Our Opinion: Mosul assault begins with lessons learned


The battle to retake the Iraqi city of Mosul from ISIS has begun and while the outcome is uncertain what can't be disputed is that it is being fought by the right people.

Iraqi forces are engaged in the most ambitious offensive since they were formed in the aftermath of the U.S. invasion in 2003. Rival Kurds, Shiites and Sunnis are united in the effort to dislodge ISIS terrorists from the largest city they hold. It was in Mosul that the Islamic State's leader declared a caliphate two years ago.

While the United States leads the coalition its role is primarily in providing air support. That is as it should be, as American troops can no longer die on Middle Eastern turf where they are not welcome. President Obama has established that as policy, and while right wing doom-and-gloomers would play into the hands of ISIS by escalating U.S. involvement, the administration's approach has born fruit. ISIS has been chased out of three other Iraqi cities and it is Iraqi government forces that have led the way on the ground.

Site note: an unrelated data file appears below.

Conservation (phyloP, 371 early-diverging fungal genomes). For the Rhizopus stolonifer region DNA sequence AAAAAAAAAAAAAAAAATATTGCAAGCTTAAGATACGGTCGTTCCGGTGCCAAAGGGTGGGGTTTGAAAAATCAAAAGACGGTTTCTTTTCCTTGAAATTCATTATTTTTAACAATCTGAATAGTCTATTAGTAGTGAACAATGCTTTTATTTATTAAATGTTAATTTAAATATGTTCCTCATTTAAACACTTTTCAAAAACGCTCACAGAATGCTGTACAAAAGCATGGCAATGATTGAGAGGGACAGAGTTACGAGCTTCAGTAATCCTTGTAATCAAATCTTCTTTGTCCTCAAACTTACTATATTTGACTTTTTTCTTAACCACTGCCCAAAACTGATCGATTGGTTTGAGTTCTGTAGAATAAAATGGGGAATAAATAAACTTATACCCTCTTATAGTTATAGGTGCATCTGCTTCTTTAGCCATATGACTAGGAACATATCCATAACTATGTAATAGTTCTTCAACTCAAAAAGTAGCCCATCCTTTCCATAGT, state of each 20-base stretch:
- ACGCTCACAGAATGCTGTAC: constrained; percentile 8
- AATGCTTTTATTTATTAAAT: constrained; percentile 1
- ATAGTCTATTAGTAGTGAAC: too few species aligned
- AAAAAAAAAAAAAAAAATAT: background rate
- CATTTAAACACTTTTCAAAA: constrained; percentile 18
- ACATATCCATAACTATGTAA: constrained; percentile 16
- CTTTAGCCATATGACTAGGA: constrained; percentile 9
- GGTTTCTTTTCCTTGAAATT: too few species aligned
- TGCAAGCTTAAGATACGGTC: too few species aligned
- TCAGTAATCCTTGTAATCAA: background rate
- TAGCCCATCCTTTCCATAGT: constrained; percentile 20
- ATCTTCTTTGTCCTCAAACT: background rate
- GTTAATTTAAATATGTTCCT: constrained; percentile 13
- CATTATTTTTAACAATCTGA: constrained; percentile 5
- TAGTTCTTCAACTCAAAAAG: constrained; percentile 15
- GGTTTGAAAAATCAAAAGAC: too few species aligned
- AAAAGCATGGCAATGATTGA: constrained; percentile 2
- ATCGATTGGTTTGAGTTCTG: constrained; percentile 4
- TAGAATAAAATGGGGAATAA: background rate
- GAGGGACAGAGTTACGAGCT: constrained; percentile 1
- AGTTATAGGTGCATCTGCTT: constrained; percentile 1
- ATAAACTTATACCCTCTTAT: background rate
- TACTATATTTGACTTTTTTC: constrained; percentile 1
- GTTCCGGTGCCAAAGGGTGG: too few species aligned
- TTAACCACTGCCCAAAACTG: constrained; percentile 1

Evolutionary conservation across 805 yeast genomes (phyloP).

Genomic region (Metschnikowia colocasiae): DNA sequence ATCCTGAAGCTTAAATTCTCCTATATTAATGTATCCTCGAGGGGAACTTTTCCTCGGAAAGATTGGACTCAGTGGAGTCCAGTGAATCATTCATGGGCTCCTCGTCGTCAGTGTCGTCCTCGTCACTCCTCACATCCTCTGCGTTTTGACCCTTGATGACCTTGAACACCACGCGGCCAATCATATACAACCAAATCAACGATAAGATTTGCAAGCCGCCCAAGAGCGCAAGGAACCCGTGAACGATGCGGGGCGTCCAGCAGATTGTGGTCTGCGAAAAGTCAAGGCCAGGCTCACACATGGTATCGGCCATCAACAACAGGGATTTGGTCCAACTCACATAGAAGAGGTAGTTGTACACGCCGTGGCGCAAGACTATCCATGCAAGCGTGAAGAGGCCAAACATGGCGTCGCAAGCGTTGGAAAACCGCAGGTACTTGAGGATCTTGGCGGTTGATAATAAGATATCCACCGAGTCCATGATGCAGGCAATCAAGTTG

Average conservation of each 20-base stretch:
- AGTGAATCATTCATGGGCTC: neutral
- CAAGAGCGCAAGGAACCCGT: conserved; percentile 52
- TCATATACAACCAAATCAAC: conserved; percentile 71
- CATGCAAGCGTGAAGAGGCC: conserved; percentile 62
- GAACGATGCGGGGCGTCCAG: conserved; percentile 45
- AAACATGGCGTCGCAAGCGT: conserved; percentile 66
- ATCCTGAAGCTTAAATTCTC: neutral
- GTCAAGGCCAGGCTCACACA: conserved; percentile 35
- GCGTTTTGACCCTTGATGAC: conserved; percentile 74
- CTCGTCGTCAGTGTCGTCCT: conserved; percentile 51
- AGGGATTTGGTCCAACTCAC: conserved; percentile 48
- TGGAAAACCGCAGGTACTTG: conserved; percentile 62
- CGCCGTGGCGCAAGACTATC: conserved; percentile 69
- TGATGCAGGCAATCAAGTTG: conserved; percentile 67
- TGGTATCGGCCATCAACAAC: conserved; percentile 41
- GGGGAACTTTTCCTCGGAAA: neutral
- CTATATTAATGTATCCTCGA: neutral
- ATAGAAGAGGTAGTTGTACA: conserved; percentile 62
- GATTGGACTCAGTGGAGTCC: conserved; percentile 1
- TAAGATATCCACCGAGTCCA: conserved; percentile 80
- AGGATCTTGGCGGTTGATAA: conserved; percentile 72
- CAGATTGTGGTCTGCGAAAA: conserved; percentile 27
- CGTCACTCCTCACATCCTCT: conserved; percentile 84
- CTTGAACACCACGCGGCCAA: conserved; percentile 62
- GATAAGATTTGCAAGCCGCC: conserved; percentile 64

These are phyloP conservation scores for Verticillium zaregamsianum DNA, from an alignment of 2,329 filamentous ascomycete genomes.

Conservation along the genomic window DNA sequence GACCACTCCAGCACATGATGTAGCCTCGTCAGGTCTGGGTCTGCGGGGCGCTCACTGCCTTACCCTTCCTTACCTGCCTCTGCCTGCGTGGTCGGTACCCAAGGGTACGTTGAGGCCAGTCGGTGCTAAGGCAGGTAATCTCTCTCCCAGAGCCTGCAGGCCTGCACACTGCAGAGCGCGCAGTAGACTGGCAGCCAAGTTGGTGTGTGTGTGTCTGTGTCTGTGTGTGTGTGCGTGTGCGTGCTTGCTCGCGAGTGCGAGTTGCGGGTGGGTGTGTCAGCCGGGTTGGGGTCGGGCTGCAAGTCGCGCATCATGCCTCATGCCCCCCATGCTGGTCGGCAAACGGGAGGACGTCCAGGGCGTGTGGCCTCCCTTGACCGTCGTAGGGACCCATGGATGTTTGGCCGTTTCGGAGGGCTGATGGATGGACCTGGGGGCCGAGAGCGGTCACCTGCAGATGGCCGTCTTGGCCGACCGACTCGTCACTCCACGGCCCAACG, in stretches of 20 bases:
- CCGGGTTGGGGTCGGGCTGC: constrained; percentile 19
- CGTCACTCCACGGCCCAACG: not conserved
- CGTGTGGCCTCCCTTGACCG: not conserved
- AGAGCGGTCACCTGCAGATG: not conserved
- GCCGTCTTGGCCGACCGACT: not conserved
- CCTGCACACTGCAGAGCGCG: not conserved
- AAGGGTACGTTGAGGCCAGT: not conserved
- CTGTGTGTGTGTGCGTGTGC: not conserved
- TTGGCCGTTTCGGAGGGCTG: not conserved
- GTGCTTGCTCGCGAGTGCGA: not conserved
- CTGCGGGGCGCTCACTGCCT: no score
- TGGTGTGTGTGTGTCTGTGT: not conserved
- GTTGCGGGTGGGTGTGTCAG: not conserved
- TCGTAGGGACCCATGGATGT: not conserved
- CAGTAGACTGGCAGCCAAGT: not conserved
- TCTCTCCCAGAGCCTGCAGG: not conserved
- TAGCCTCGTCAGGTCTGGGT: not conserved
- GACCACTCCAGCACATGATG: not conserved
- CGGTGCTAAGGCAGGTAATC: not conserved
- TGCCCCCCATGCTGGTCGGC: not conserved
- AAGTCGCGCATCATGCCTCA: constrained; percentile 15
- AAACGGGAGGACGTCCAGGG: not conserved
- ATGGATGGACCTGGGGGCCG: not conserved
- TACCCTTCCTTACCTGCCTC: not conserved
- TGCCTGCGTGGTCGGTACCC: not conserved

This marks the 15th anniversary of the U.S. war in Afghanistan, the longest war in U.S. history. President Obama has de-escalated the war to the point that it is almost forgotten by Americans, but he won't end it before he leaves office. A war that lost its purpose after the administration caught up with Osama bin Laden lingers on, and it may cost $5 trillion before it is over. Roughly 2,200 American servicemen and women have been killed there.

However, the Obama White House, unlike its predecessor, has learned from past American foreign policy mistakes. Whatever the result of the siege of Mosul, it will not result in punishing losses of American blood and treasure.


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